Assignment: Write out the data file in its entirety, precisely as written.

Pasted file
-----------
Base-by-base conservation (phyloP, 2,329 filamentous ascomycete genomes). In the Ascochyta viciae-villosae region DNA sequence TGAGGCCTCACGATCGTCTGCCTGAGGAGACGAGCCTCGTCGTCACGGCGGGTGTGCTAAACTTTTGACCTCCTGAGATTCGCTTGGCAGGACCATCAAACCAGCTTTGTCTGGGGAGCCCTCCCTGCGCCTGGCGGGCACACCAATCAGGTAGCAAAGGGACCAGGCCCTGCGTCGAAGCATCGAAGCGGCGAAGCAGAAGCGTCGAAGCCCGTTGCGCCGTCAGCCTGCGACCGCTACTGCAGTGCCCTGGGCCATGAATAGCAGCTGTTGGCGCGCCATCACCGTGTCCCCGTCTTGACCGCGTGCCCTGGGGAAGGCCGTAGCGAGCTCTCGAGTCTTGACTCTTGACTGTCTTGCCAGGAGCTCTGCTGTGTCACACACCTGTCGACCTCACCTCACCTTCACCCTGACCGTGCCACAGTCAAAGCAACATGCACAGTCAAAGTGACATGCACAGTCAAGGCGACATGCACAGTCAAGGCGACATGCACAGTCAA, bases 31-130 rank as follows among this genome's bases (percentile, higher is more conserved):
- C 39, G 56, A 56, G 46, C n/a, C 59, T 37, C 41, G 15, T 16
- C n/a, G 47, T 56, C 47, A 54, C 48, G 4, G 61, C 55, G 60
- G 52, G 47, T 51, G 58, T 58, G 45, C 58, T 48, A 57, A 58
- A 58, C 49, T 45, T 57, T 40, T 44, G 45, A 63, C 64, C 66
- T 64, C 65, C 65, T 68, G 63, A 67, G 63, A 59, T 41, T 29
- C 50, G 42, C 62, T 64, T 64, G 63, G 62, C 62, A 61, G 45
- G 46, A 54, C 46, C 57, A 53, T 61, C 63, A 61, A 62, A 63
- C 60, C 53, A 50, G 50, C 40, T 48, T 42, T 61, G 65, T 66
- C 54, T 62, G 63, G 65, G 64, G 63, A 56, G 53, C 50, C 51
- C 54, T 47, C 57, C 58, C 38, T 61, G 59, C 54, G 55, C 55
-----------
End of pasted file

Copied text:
Base-by-base conservation (phyloP, 2,329 filamentous ascomycete genomes). In the Ascochyta viciae-villosae region DNA sequence TGAGGCCTCACGATCGTCTGCCTGAGGAGACGAGCCTCGTCGTCACGGCGGGTGTGCTAAACTTTTGACCTCCTGAGATTCGCTTGGCAGGACCATCAAACCAGCTTTGTCTGGGGAGCCCTCCCTGCGCCTGGCGGGCACACCAATCAGGTAGCAAAGGGACCAGGCCCTGCGTCGAAGCATCGAAGCGGCGAAGCAGAAGCGTCGAAGCCCGTTGCGCCGTCAGCCTGCGACCGCTACTGCAGTGCCCTGGGCCATGAATAGCAGCTGTTGGCGCGCCATCACCGTGTCCCCGTCTTGACCGCGTGCCCTGGGGAAGGCCGTAGCGAGCTCTCGAGTCTTGACTCTTGACTGTCTTGCCAGGAGCTCTGCTGTGTCACACACCTGTCGACCTCACCTCACCTTCACCCTGACCGTGCCACAGTCAAAGCAACATGCACAGTCAAAGTGACATGCACAGTCAAGGCGACATGCACAGTCAAGGCGACATGCACAGTCAA, bases 31-130 rank as follows among this genome's bases (percentile, higher is more conserved):
- C 39, G 56, A 56, G 46, C n/a, C 59, T 37, C 41, G 15, T 16
- C n/a, G 47, T 56, C 47, A 54, C 48, G 4, G 61, C 55, G 60
- G 52, G 47, T 51, G 58, T 58, G 45, C 58, T 48, A 57, A 58
- A 58, C 49, T 45, T 57, T 40, T 44, G 45, A 63, C 64, C 66
- T 64, C 65, C 65, T 68, G 63, A 67, G 63, A 59, T 41, T 29
- C 50, G 42, C 62, T 64, T 64, G 63, G 62, C 62, A 61, G 45
- G 46, A 54, C 46, C 57, A 53, T 61, C 63, A 61, A 62, A 63
- C 60, C 53, A 50, G 50, C 40, T 48, T 42, T 61, G 65, T 66
- C 54, T 62, G 63, G 65, G 64, G 63, A 56, G 53, C 50, C 51
- C 54, T 47, C 57, C 58, C 38, T 61, G 59, C 54, G 55, C 55